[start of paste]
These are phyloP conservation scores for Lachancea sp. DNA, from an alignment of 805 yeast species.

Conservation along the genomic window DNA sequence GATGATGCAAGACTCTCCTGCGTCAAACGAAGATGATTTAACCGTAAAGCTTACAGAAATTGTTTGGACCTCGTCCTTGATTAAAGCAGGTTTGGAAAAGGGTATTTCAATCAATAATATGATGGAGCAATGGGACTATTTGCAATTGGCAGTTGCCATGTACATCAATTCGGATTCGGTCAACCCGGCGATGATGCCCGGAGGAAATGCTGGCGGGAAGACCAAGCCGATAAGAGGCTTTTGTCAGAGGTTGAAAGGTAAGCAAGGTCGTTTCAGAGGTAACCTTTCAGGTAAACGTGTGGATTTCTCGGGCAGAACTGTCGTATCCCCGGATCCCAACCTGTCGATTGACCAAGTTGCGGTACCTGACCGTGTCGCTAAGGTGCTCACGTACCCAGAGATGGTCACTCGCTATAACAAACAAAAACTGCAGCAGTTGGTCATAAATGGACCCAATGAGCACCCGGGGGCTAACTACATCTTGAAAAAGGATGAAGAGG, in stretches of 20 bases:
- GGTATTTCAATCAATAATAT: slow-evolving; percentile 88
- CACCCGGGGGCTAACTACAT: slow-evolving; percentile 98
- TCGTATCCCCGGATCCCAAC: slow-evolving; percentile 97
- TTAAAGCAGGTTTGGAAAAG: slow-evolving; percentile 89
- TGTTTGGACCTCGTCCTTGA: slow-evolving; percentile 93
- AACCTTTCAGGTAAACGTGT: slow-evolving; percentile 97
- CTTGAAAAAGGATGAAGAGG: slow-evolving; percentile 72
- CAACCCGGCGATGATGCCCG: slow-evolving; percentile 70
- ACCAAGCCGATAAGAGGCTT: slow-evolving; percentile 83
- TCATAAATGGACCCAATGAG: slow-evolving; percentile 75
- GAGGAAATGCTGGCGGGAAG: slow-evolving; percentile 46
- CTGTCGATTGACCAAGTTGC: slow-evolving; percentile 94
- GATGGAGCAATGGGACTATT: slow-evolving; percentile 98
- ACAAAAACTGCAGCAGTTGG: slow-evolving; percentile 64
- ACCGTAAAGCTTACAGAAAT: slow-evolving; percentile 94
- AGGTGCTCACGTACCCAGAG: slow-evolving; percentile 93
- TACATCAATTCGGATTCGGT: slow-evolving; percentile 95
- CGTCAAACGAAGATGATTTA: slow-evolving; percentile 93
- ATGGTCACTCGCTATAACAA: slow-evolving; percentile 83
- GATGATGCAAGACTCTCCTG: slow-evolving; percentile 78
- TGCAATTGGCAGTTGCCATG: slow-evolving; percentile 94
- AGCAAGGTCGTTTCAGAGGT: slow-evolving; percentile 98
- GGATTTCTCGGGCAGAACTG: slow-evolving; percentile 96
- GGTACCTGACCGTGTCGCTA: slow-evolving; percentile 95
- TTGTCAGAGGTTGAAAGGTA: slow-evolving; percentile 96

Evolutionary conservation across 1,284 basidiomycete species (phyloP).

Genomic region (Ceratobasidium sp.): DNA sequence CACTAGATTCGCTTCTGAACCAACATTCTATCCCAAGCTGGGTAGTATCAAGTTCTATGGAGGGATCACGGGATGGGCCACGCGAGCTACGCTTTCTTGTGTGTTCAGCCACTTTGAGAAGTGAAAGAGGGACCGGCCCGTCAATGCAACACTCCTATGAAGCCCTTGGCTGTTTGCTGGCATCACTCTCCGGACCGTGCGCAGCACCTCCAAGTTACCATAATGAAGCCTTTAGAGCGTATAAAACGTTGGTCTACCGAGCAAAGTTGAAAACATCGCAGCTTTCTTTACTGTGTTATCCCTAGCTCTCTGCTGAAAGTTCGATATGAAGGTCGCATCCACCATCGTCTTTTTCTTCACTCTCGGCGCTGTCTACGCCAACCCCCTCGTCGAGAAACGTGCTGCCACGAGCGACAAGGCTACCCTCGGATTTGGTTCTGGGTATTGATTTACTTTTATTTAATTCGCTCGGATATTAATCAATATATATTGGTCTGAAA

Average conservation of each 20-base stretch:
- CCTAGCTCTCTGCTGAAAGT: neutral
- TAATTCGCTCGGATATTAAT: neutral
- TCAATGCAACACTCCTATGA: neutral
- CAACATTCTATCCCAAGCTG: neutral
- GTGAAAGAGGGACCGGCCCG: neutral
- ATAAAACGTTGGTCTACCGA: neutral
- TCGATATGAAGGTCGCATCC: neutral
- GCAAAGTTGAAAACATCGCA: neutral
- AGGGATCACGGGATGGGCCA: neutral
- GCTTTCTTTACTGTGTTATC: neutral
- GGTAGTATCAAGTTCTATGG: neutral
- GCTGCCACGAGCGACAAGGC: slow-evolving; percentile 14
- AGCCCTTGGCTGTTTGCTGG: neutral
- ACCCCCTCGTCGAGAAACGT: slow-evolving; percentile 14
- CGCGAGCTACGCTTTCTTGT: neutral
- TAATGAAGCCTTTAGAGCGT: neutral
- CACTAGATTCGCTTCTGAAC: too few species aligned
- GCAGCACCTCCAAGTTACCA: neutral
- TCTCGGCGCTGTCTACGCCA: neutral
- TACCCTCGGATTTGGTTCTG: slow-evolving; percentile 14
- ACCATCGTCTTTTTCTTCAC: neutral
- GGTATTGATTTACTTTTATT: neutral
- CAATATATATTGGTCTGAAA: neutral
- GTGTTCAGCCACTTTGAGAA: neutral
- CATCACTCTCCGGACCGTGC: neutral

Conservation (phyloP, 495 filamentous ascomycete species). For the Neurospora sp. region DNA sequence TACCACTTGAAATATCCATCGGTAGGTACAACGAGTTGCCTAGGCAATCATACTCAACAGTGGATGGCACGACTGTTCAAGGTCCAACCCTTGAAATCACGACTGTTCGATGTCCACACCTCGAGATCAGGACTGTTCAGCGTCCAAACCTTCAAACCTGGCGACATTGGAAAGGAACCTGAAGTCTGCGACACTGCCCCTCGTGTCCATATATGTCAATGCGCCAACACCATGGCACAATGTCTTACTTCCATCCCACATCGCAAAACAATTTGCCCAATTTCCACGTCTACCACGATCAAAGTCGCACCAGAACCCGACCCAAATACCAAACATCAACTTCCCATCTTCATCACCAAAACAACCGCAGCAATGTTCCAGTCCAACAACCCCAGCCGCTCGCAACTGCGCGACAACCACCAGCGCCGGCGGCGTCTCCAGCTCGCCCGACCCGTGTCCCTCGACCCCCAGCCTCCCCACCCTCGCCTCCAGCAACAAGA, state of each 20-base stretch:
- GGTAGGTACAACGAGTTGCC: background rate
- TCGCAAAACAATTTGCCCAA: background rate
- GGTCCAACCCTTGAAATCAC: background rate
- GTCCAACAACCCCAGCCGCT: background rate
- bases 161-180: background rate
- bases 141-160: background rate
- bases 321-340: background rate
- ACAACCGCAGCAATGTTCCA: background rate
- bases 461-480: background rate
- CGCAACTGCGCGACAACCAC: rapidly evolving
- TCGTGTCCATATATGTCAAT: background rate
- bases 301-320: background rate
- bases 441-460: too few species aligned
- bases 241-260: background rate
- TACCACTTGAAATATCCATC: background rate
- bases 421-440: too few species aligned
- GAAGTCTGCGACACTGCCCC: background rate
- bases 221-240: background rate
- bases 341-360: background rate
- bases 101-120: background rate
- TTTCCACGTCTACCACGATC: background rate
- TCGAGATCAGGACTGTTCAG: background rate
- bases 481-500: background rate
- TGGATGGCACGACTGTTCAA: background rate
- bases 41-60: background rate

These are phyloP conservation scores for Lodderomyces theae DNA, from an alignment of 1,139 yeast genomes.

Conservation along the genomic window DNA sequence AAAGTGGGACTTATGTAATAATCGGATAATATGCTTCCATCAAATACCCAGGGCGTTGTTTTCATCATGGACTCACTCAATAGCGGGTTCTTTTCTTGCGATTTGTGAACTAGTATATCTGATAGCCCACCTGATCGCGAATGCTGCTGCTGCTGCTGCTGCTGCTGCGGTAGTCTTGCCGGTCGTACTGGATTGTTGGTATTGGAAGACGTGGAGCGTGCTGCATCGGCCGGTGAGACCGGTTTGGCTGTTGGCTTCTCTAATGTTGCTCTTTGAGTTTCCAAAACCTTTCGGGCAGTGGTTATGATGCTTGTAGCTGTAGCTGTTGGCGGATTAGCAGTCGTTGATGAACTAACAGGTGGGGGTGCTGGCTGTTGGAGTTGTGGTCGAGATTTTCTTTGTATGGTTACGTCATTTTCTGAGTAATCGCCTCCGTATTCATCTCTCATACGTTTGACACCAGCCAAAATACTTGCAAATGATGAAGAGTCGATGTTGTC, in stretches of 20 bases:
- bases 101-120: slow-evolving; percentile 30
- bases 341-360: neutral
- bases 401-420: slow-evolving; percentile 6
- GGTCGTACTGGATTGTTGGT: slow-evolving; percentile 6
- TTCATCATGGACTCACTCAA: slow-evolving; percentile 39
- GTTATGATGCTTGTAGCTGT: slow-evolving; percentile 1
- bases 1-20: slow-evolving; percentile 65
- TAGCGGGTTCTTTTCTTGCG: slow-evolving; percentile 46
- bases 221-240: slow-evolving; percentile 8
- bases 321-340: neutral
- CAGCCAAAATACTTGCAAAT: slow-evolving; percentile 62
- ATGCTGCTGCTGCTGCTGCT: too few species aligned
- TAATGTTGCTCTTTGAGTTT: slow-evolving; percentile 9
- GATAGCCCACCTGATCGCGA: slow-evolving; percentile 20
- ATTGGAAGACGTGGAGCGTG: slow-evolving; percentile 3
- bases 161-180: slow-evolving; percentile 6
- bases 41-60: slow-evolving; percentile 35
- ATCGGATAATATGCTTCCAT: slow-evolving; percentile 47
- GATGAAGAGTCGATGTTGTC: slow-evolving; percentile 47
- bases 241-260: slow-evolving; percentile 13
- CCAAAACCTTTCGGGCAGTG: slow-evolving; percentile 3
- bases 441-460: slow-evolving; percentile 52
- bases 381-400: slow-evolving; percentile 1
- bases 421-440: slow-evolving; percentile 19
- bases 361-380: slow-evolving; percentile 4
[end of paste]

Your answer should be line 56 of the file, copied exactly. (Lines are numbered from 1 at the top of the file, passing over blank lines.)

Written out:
Conservation (phyloP, 495 filamentous ascomycete species). For the Neurospora sp. region DNA sequence TACCACTTGAAATATCCATCGGTAGGTACAACGAGTTGCCTAGGCAATCATACTCAACAGTGGATGGCACGACTGTTCAAGGTCCAACCCTTGAAATCACGACTGTTCGATGTCCACACCTCGAGATCAGGACTGTTCAGCGTCCAAACCTTCAAACCTGGCGACATTGGAAAGGAACCTGAAGTCTGCGACACTGCCCCTCGTGTCCATATATGTCAATGCGCCAACACCATGGCACAATGTCTTACTTCCATCCCACATCGCAAAACAATTTGCCCAATTTCCACGTCTACCACGATCAAAGTCGCACCAGAACCCGACCCAAATACCAAACATCAACTTCCCATCTTCATCACCAAAACAACCGCAGCAATGTTCCAGTCCAACAACCCCAGCCGCTCGCAACTGCGCGACAACCACCAGCGCCGGCGGCGTCTCCAGCTCGCCCGACCCGTGTCCCTCGACCCCCAGCCTCCCCACCCTCGCCTCCAGCAACAAGA, state of each 20-base stretch: